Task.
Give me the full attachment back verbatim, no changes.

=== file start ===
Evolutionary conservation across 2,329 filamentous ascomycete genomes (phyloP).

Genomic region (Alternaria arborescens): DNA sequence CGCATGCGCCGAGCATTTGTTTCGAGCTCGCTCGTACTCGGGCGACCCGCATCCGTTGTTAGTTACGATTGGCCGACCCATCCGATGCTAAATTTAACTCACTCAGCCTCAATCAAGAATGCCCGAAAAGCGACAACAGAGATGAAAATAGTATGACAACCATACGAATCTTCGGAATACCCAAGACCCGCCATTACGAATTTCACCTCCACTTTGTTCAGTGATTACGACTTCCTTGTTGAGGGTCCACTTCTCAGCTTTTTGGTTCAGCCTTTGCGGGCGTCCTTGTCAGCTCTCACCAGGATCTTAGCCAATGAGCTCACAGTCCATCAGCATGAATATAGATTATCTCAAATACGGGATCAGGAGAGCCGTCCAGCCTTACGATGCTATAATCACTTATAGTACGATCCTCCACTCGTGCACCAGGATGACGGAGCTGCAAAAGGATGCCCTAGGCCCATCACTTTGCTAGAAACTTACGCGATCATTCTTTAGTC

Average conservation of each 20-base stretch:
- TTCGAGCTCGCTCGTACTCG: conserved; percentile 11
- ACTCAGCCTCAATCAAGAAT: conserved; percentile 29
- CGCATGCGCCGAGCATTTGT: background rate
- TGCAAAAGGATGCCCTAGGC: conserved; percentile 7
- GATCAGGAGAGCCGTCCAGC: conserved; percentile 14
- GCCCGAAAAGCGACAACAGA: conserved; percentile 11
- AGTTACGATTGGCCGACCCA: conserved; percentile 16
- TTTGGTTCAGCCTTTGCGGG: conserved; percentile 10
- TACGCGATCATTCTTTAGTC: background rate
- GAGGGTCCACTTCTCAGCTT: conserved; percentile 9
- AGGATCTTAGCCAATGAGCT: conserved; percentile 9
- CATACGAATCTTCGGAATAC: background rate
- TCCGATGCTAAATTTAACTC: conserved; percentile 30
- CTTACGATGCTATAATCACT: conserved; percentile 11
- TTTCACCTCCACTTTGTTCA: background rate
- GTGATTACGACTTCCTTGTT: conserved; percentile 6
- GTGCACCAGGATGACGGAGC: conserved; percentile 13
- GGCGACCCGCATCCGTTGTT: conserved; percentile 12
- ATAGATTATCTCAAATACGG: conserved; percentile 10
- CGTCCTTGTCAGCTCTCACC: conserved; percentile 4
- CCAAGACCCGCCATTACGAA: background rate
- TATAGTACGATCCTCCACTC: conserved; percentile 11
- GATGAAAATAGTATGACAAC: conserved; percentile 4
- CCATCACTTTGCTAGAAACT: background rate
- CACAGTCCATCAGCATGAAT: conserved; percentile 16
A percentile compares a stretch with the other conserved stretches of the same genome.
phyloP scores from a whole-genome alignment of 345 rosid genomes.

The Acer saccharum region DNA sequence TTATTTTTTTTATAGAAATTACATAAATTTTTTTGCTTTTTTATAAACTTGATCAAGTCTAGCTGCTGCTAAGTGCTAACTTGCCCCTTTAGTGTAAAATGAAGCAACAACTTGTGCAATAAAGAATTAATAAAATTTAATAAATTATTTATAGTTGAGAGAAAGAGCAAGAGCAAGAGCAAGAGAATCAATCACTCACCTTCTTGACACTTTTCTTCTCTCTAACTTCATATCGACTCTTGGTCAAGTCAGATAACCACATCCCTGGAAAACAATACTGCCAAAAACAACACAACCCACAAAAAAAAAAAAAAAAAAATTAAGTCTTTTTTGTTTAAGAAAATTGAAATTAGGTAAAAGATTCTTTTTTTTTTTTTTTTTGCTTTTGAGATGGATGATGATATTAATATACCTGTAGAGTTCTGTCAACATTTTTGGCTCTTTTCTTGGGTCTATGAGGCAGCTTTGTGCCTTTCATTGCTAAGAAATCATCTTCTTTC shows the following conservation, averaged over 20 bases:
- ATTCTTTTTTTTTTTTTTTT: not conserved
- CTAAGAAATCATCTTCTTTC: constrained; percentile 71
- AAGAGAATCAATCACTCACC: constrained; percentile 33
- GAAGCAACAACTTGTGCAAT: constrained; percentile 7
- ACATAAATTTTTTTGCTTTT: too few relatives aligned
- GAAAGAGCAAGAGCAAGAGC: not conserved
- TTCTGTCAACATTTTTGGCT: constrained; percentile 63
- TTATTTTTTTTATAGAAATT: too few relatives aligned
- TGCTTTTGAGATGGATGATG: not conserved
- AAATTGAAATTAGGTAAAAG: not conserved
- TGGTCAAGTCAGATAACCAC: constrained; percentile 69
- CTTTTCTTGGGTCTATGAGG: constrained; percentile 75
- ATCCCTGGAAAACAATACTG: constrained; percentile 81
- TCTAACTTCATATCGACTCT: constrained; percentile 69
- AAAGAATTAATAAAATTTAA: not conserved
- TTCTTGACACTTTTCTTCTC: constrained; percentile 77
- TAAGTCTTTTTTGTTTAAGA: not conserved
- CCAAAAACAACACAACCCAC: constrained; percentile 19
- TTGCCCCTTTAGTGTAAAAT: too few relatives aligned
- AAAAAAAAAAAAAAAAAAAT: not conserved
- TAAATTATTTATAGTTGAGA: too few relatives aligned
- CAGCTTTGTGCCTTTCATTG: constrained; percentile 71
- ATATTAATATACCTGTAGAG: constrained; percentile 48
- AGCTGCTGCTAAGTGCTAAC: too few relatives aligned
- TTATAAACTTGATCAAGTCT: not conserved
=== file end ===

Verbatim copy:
Evolutionary conservation across 2,329 filamentous ascomycete genomes (phyloP).

Genomic region (Alternaria arborescens): DNA sequence CGCATGCGCCGAGCATTTGTTTCGAGCTCGCTCGTACTCGGGCGACCCGCATCCGTTGTTAGTTACGATTGGCCGACCCATCCGATGCTAAATTTAACTCACTCAGCCTCAATCAAGAATGCCCGAAAAGCGACAACAGAGATGAAAATAGTATGACAACCATACGAATCTTCGGAATACCCAAGACCCGCCATTACGAATTTCACCTCCACTTTGTTCAGTGATTACGACTTCCTTGTTGAGGGTCCACTTCTCAGCTTTTTGGTTCAGCCTTTGCGGGCGTCCTTGTCAGCTCTCACCAGGATCTTAGCCAATGAGCTCACAGTCCATCAGCATGAATATAGATTATCTCAAATACGGGATCAGGAGAGCCGTCCAGCCTTACGATGCTATAATCACTTATAGTACGATCCTCCACTCGTGCACCAGGATGACGGAGCTGCAAAAGGATGCCCTAGGCCCATCACTTTGCTAGAAACTTACGCGATCATTCTTTAGTC

Average conservation of each 20-base stretch:
- TTCGAGCTCGCTCGTACTCG: conserved; percentile 11
- ACTCAGCCTCAATCAAGAAT: conserved; percentile 29
- CGCATGCGCCGAGCATTTGT: background rate
- TGCAAAAGGATGCCCTAGGC: conserved; percentile 7
- GATCAGGAGAGCCGTCCAGC: conserved; percentile 14
- GCCCGAAAAGCGACAACAGA: conserved; percentile 11
- AGTTACGATTGGCCGACCCA: conserved; percentile 16
- TTTGGTTCAGCCTTTGCGGG: conserved; percentile 10
- TACGCGATCATTCTTTAGTC: background rate
- GAGGGTCCACTTCTCAGCTT: conserved; percentile 9
- AGGATCTTAGCCAATGAGCT: conserved; percentile 9
- CATACGAATCTTCGGAATAC: background rate
- TCCGATGCTAAATTTAACTC: conserved; percentile 30
- CTTACGATGCTATAATCACT: conserved; percentile 11
- TTTCACCTCCACTTTGTTCA: background rate
- GTGATTACGACTTCCTTGTT: conserved; percentile 6
- GTGCACCAGGATGACGGAGC: conserved; percentile 13
- GGCGACCCGCATCCGTTGTT: conserved; percentile 12
- ATAGATTATCTCAAATACGG: conserved; percentile 10
- CGTCCTTGTCAGCTCTCACC: conserved; percentile 4
- CCAAGACCCGCCATTACGAA: background rate
- TATAGTACGATCCTCCACTC: conserved; percentile 11
- GATGAAAATAGTATGACAAC: conserved; percentile 4
- CCATCACTTTGCTAGAAACT: background rate
- CACAGTCCATCAGCATGAAT: conserved; percentile 16
A percentile compares a stretch with the other conserved stretches of the same genome.
phyloP scores from a whole-genome alignment of 345 rosid genomes.

The Acer saccharum region DNA sequence TTATTTTTTTTATAGAAATTACATAAATTTTTTTGCTTTTTTATAAACTTGATCAAGTCTAGCTGCTGCTAAGTGCTAACTTGCCCCTTTAGTGTAAAATGAAGCAACAACTTGTGCAATAAAGAATTAATAAAATTTAATAAATTATTTATAGTTGAGAGAAAGAGCAAGAGCAAGAGCAAGAGAATCAATCACTCACCTTCTTGACACTTTTCTTCTCTCTAACTTCATATCGACTCTTGGTCAAGTCAGATAACCACATCCCTGGAAAACAATACTGCCAAAAACAACACAACCCACAAAAAAAAAAAAAAAAAAATTAAGTCTTTTTTGTTTAAGAAAATTGAAATTAGGTAAAAGATTCTTTTTTTTTTTTTTTTTGCTTTTGAGATGGATGATGATATTAATATACCTGTAGAGTTCTGTCAACATTTTTGGCTCTTTTCTTGGGTCTATGAGGCAGCTTTGTGCCTTTCATTGCTAAGAAATCATCTTCTTTC shows the following conservation, averaged over 20 bases:
- ATTCTTTTTTTTTTTTTTTT: not conserved
- CTAAGAAATCATCTTCTTTC: constrained; percentile 71
- AAGAGAATCAATCACTCACC: constrained; percentile 33
- GAAGCAACAACTTGTGCAAT: constrained; percentile 7
- ACATAAATTTTTTTGCTTTT: too few relatives aligned
- GAAAGAGCAAGAGCAAGAGC: not conserved
- TTCTGTCAACATTTTTGGCT: constrained; percentile 63
- TTATTTTTTTTATAGAAATT: too few relatives aligned
- TGCTTTTGAGATGGATGATG: not conserved
- AAATTGAAATTAGGTAAAAG: not conserved
- TGGTCAAGTCAGATAACCAC: constrained; percentile 69
- CTTTTCTTGGGTCTATGAGG: constrained; percentile 75
- ATCCCTGGAAAACAATACTG: constrained; percentile 81
- TCTAACTTCATATCGACTCT: constrained; percentile 69
- AAAGAATTAATAAAATTTAA: not conserved
- TTCTTGACACTTTTCTTCTC: constrained; percentile 77
- TAAGTCTTTTTTGTTTAAGA: not conserved
- CCAAAAACAACACAACCCAC: constrained; percentile 19
- TTGCCCCTTTAGTGTAAAAT: too few relatives aligned
- AAAAAAAAAAAAAAAAAAAT: not conserved
- TAAATTATTTATAGTTGAGA: too few relatives aligned
- CAGCTTTGTGCCTTTCATTG: constrained; percentile 71
- ATATTAATATACCTGTAGAG: constrained; percentile 48
- AGCTGCTGCTAAGTGCTAAC: too few relatives aligned
- TTATAAACTTGATCAAGTCT: not conserved